Propionic acidemia in a previously healthy adolescent with acute onset of dilated cardiomyopathy
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Propionic acidemia (PA) is a rare autosomal recessive organic aciduria resulting from defects in propionyl-CoA-carboxylase (PCC), a key enzyme of intermediate energy metabolism. PA mostly manifests during the neonatal period, when affected newborns develop severe metabolic acidosis and hyperammonemia. We present a previously healthy teenager, who suffered from acute fatigue and breathlessness. The patient was tachycardic, displayed a precordial heave and a systolic murmur. Cardiac investigations revealed severe dilated cardiomyopathy (DCM). Biochemical work up led to the diagnosis of PA. Remarkably, this patient of consanguineous Hispanic origin was in a good general health condition before the acute onset of DCM. Diagnosis of PA was confirmed by enzymatic and molecular genetic analysis, the latter revealing a novel homozygous mutation in the PCCB gene (c.1229G > A; p.R410Q). Residual PCC enzyme activity of approximately 14 % of normal was detected in patient’s lymphocytes and fibroblasts, thereby providing a possible explanation for the hitherto asymptomatic phenotype. Conclusion: Isolated DCM, although rare, can be the leading and/or sole symptom of late-onset PA. Therefore, patients with DCM should receive a comprehensive diagnostic evaluation including selective screening for inborn errors of metabolism.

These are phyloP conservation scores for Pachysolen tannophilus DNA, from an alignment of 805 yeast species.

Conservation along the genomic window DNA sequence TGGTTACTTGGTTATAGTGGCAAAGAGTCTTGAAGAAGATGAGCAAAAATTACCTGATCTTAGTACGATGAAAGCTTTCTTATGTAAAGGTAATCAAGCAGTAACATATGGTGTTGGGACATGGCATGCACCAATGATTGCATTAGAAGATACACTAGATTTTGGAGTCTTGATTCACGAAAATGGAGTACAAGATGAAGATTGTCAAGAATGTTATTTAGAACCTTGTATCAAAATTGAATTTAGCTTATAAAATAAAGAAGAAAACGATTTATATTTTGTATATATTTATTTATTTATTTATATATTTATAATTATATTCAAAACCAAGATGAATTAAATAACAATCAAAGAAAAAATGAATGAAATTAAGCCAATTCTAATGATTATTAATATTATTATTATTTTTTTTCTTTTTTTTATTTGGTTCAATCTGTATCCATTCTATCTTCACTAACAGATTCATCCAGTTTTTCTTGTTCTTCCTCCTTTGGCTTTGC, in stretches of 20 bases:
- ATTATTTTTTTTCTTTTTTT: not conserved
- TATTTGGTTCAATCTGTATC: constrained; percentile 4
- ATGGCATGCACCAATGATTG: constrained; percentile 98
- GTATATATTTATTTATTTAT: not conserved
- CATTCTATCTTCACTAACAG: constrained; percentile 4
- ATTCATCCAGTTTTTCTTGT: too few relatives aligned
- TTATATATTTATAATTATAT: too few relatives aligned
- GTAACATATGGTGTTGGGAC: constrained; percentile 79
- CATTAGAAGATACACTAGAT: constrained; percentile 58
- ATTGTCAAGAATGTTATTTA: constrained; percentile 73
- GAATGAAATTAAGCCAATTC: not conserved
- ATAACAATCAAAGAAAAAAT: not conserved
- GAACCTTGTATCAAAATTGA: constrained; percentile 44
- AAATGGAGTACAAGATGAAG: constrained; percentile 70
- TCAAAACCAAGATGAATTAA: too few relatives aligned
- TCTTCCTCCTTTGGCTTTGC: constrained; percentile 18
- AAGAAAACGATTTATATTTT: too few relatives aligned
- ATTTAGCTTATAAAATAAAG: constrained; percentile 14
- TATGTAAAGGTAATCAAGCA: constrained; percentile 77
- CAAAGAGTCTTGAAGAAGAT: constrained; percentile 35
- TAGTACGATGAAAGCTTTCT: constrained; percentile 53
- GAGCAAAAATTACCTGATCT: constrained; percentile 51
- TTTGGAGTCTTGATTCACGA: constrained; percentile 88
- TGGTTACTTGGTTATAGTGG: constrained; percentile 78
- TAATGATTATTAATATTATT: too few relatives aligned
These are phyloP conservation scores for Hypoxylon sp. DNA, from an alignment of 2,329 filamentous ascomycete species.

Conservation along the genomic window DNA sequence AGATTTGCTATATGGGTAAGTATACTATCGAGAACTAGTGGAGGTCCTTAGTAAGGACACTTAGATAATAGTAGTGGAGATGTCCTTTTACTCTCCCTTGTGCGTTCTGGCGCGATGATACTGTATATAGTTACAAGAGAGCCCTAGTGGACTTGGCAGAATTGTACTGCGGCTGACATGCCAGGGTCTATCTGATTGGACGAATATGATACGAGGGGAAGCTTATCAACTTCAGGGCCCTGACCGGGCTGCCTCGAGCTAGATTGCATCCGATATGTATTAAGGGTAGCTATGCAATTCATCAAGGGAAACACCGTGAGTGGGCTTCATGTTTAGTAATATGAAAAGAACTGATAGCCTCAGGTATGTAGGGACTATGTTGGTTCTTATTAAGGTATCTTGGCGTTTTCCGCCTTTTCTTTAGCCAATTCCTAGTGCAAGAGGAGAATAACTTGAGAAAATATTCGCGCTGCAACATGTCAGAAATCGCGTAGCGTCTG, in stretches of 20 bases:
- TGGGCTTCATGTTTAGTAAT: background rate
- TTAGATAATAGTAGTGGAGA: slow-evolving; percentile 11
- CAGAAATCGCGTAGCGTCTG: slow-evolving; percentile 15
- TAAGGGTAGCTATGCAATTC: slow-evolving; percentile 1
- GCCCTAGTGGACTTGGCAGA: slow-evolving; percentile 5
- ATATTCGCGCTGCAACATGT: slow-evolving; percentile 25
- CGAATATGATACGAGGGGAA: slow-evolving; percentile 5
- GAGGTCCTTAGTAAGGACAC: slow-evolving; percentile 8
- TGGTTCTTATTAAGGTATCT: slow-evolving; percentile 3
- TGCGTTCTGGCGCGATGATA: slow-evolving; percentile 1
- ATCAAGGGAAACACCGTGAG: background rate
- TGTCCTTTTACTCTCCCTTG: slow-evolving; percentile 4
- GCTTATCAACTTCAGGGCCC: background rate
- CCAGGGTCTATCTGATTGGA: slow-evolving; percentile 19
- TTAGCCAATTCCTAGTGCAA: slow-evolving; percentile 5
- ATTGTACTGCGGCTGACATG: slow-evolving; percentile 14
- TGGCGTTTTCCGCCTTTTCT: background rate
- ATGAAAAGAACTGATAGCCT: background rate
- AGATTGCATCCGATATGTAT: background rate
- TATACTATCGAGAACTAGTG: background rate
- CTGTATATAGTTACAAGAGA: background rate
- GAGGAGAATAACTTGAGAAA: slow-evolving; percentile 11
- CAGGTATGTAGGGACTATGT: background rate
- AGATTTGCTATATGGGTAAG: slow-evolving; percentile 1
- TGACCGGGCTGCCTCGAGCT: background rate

KeywordsPropionic acidemia Dilated cardiomyopathy Propionyl-CoA carboxylase Organic aciduria
Attention deficit and hyperactivity syndrome
- PCCA and PCCB
Propionyl-CoA carboxylase subunits A and B
This work has been supported by radiz—Rare Disease Initiative Zurich, a clinical research priority program of the University of Zurich. We would like to thank Corinne Britschgi and Seraina Lutz for technical support with molecular genetic analysis of PCCB gene and PCC activity assays, respectively.
Conflict of interest
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